Desert Senior Citizen

|| An old tree hanging out by our campsite in Moab. A morning of freezing, endless rain kept us from riding the trails we wanted to, so exploration was necessary. I had spotted this old guy the day before. After a quick cup of coffee to warm up I grabbed my Mamiya 645 medium format camera and snagged a couple film shots from a different angle. This digital shot from my 5d Mkii stands out a little more because the V-shape of the hills in the background cause the eye to move towards the hard, dark lines of the branches. Trees are few and far between in the desert. ||

Textures from Utah

|| Above you’ll find photographs of textures that I’ve accumulated in my recent travels. The first image shows snow on the trees in Big Cottonwood canyon after a recent, early season storm and the next photo shows the red sand of Moab, washed out after a rain storm. Rain drops sit on the fly of my tent in image three, after said rainstorm. This last image was shot with a 100mm 2.8 macro lens, the first with a 70-200mm telephoto and the middle image with a 24-70mm 2.8. Three lenses, three textures and three distinct, but contrasting looks that display the environment here in Utah. ||

Late Season Moab

|| Rain fell from 10pm Friday night until 12pm Saturday afternoon. We waited, drank coffee, talked and shot photos around the campsite. As the clouds lifted and the rock began to dry we made our way out to the Amasa Back trail in Moab and began our climb. Small streams had turned to creeks and red sand into crimson-colored mud thanks to the weather. By the time we reached this view the sun had just broken through the clouds and had begun to warm the rock at higher altitudes. Dusk fell soon after, and we made our way down, with fire, dinner, and the celebration of drier weather on our minds. ||

I shot this photo of my Santa Cruz Heckler on a Panasonic DMC-LX5 point-and-shoot camera.

The End

|| Hitching a ride home in the back of a truck happens year round. Rarely comfortable and often cramped, this ritual of riders or skiers making their way home en-masse is one for the ages. Out in Brian Head, where this shot was taken, you have to worry less about the police taking interest, and more about freezing your face off before you hit the campfire. During the winter in Big Cottonwood, you discover the fine art of duck-and-cover in order to avoid highway patrol, but that’s for lust of snow, not dirt. In this particular shot we were three deep in the bed and countless deep in the cab, with six filthy, muddy bikes across the back after riding Dark Hollow in Brian Head. You can see my foot in the lower right of the frame, jammed between the wheels in a desperate attempt to stretch out as we made our way home. Hardly the most technically impressive, this photo captured for me what that trip was all about: community and dirt. ||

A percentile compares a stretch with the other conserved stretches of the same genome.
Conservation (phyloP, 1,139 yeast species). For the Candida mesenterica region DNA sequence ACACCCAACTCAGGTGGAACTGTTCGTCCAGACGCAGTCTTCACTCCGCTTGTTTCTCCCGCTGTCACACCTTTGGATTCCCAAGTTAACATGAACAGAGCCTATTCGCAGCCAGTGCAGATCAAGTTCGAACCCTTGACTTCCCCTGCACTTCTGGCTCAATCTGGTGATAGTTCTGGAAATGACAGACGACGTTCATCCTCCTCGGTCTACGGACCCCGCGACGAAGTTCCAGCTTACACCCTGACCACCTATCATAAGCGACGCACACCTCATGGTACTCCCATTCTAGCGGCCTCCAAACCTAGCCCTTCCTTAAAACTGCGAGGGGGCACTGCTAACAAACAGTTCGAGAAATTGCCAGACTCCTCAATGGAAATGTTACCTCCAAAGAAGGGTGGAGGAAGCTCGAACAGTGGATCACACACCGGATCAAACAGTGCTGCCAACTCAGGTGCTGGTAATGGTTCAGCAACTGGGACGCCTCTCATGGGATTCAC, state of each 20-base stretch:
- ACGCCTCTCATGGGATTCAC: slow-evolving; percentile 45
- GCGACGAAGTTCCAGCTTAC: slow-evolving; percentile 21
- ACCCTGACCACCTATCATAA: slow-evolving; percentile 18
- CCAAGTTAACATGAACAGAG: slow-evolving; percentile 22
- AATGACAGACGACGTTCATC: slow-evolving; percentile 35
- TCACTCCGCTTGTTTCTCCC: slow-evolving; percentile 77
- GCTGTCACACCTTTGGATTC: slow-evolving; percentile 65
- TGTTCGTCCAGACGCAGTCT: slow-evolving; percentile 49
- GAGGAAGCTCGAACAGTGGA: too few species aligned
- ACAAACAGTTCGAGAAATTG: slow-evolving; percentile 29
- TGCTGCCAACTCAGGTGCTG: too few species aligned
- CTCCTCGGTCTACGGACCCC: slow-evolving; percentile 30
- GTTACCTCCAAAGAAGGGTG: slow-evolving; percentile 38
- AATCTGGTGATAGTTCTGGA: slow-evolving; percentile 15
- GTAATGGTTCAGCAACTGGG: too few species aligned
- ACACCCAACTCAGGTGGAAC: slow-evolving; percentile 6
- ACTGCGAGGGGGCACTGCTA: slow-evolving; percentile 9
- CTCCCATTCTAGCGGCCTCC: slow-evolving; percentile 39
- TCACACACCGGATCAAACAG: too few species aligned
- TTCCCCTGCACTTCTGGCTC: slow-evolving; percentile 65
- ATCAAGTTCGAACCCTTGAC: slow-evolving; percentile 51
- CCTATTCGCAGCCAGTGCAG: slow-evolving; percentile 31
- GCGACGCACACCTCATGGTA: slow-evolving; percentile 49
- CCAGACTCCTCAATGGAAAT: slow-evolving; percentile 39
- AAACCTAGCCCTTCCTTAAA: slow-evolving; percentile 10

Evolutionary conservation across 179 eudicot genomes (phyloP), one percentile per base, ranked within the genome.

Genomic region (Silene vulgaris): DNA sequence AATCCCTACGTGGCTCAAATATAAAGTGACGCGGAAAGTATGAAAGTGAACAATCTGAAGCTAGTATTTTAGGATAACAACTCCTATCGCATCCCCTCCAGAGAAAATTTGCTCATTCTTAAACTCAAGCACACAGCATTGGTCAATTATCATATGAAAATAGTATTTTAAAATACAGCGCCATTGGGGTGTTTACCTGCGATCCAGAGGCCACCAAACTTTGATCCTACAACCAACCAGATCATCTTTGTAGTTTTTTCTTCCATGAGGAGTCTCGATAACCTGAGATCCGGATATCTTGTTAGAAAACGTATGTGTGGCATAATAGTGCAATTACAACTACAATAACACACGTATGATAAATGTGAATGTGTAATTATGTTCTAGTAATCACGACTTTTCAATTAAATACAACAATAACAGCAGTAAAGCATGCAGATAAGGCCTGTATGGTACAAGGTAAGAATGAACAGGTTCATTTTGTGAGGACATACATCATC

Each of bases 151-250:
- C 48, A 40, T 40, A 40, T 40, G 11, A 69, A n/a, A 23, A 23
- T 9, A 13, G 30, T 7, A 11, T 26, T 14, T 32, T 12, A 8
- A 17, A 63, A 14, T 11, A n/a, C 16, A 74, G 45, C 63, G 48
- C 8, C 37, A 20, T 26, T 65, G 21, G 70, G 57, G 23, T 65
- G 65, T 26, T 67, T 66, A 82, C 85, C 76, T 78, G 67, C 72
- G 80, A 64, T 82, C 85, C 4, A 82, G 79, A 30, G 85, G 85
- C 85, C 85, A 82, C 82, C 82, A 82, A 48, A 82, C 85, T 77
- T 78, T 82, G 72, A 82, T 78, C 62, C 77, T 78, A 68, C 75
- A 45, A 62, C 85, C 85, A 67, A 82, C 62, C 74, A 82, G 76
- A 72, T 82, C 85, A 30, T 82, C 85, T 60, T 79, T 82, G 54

Truck to Truckee

|| Snow-covered peaks as seen from the highway crossing through Nevada. I was returning from shooting photos for the High Fives Foundation at their Trains even in Lake Tahoe, California when I shot this using my point-and-shoot digital camera. Solo road trips offer lots of time for thought, music, and taking in the scenery. Although there isn’t usually much to see once you hit the desert, sometime you’re afforded a view that you can’t ignore … in front of your or behind you. ||

Nights in Brian Head

|| Flip it over, spin the wheel, listen for the noise; the grind, click or clink that leads to the demon in your bike. From muddy ride to hot campfire, the day progress until you’re leaning over the fork, headlamp burning to light up the dark and reveal your ride. The midnight mechanic doesn’t sleep until the work is done, and even then it’s hard to sleep without a ride. ||

Art and Steve prep their kit for the morning’s festivities. Shot with a Canon 5D Mkii and a steady hand.